There is a predictable rush to spend the $1.3 billion the state is set to receive in stimulus money from the federal government. Even in good times the money available doesn’t match the size of the requests. As we inch our way toward the end of the pandemic, and continue to tally the trail of the virus’s economic damage, the push is on for everyone to get as much as they can as soon as they can.

To avoid making mistakes we will later regret, it would be smart to put the money in a box [a big one] with a message on top that said: “Do not open for a year.”

The reason? That much money can’t be spent wisely if it is spent quickly.

Gov. Phil Scott has also noted that none of the money should be spent on ongoing programs. It’s one time money. Spend accordingly.

Which gets us to the issue of the state’s massively underfunded pensions for teachers and state employees. The stimulus bill passed by Congress and signed into law by President Biden stipulates that the stimulus money could not be spent on public pension liabilities. But legislators are considering a “sleight of hand” maneuver to get around the restriction. The thought is to prefund the pension with money freed up within the existing state budget and then replace the budget money with the money from the stimulus fund.

In January, before the stimulus package was approved, State Treasurer Beth Pearce announced that the unfunded liability of the state’s pensions had increased in a single year by $604 million dollars. That would require the state to pay $96 million more each year in servicing costs. That means the annual required payment to fund the pensions would soar to $300 million. Which means we’d have $100 million less to spend on budget items than we had last year, assuming the same level of revenue. Ms. Pearce said the state had no alternative but to ask public employees to pay more and to get less. [This did not apply to those already in retirement.] She recommended cost of living reductions for future retirees, increasing contributions levels from teacher and state employee contributions, and changing the way we calculate benefits and the waiting times for pensioners to draw benefits.

Ms. Pearce said if her proposals were accepted that it would reduce unfunded liabilities by $600 million and cut the required annual payment by $97 million. The changes would reduce the health care portion of the liabilities by $1.5 billion. She recognized her recommendations were “extraordinarily painful” but unavoidable.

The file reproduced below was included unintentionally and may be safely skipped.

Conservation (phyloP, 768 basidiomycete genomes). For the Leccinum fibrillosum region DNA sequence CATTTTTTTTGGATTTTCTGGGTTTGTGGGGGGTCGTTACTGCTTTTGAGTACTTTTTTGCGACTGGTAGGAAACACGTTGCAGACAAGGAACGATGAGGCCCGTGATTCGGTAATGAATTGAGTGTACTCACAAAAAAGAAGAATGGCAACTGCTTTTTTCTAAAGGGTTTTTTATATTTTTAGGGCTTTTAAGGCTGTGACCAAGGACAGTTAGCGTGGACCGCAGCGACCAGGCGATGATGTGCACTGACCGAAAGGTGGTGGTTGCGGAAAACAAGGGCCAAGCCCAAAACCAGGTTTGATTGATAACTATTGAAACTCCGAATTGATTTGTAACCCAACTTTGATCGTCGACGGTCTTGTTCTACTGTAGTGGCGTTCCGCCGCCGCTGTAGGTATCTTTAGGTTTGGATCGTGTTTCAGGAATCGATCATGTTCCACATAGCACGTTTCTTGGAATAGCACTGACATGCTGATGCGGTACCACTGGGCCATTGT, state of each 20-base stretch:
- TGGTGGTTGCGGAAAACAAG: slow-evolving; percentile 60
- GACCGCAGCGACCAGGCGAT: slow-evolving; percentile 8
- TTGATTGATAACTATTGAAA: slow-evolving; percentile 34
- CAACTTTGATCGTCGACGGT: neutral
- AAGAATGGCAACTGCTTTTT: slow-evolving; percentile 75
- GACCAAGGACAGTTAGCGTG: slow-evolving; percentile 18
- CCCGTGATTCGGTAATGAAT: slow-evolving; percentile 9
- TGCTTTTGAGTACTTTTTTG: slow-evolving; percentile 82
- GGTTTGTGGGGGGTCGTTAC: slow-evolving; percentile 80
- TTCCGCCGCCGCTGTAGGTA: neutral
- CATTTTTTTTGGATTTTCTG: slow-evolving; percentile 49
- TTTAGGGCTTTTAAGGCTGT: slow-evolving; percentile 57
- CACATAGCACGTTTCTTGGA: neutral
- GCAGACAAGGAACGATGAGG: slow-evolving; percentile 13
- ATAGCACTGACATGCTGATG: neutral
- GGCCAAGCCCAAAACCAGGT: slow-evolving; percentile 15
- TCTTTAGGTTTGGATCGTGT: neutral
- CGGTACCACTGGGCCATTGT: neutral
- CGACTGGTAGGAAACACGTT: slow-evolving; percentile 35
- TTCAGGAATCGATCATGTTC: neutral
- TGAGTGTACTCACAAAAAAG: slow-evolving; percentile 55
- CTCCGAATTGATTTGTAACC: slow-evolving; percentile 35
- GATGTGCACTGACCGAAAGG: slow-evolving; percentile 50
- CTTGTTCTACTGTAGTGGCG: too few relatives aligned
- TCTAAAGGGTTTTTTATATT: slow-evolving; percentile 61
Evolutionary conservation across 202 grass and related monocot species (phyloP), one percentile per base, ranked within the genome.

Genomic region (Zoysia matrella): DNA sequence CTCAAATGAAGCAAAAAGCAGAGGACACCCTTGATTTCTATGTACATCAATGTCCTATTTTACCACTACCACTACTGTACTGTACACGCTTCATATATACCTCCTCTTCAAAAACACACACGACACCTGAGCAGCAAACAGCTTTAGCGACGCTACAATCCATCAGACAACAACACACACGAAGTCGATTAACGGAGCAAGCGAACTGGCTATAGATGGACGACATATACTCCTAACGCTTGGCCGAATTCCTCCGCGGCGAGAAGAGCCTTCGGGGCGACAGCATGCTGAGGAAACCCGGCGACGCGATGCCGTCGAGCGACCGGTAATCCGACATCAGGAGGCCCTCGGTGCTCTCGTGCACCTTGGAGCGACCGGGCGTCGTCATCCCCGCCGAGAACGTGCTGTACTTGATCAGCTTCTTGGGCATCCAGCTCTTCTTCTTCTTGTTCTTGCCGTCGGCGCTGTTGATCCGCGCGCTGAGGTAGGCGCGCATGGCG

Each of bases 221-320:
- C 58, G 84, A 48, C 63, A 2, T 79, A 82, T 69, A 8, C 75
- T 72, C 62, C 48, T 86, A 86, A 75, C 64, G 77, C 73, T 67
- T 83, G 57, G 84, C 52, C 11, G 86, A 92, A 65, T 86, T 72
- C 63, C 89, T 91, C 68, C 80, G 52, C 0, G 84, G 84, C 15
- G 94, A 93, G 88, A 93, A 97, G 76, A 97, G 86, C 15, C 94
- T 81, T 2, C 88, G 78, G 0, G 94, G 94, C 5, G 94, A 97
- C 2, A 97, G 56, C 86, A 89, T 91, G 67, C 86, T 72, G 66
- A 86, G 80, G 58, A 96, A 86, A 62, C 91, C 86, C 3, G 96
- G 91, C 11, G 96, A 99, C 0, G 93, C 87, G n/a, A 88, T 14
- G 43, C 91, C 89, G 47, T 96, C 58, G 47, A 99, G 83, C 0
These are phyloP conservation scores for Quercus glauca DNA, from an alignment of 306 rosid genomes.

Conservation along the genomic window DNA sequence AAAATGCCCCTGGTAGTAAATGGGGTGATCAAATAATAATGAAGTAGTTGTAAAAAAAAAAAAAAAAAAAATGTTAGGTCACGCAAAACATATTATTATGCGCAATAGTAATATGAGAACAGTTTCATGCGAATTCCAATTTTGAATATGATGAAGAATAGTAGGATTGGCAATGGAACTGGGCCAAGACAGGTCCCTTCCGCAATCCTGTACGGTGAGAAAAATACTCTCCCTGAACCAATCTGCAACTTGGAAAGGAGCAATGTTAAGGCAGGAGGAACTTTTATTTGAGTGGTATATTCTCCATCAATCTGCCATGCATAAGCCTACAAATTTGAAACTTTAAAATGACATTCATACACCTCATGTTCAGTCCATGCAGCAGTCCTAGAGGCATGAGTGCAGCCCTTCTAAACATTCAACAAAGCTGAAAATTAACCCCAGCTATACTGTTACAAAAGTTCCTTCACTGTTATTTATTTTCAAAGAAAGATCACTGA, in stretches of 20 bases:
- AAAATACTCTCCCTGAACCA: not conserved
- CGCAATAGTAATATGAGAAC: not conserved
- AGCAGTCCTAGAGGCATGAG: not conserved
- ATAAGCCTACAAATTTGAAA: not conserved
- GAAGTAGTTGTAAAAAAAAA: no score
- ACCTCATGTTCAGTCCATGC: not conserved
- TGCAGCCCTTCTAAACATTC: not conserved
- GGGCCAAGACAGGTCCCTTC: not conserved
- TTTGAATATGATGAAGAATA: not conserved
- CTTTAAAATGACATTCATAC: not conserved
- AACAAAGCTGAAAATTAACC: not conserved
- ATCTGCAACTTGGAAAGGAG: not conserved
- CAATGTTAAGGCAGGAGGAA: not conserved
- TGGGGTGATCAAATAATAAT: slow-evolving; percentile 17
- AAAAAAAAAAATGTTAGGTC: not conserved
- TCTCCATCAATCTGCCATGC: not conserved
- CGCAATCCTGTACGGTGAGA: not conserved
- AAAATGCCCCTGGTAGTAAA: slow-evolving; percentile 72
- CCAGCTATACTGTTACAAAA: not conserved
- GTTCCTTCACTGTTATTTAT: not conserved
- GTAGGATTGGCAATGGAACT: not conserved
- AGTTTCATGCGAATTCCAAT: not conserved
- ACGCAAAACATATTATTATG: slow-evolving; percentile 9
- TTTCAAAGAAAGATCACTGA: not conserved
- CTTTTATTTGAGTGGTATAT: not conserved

If the Legislature were to forego Ms Pearce’s recommendations and use the swapped out stimulus money in its place, keeping the public employees whole and today’s system intact, no changes, then not only would we be violating the spirit of the “American Rescue Plan” we would be derailing any progress on reducing the roughly $5.6 billion we owe in unfunded liabilities.

We’d be right back where we were, except we’d be poorer any stimulus money that was spent. We would be on a course whereby the gap between assets and future costs would eventually become unbridgeable.

It’s an issue that has to be dealt with this legislative session and it’s anything but easy in the political sense. The union representing state employees and teachers is a force to be reckoned with and it’s a given the union opposes Ms. Pearce’s recommendation. The $1.3 billion stimulus bill gives them the chance to try to shift the Legislature’s attention from the pain of Ms. Pearce’s recommendation to the promise of easy stimulus money.

It will take some political courage for the Legislature’s leadership to stay the course. And they should not have to do so without Gov. Phil Scott’s backing. Mr. Scott should back Ms. Pearce’s recommendations and reject any move by the Legislature to swap out budget funds for stimulus money. There is no issue before our legislators that carries a greater sense of urgency or one, properly addressed, that will give Vermonters hope that the stimulus money will be spent with the future in mind and not spent for short-term political gain.

by Emerson Lynn

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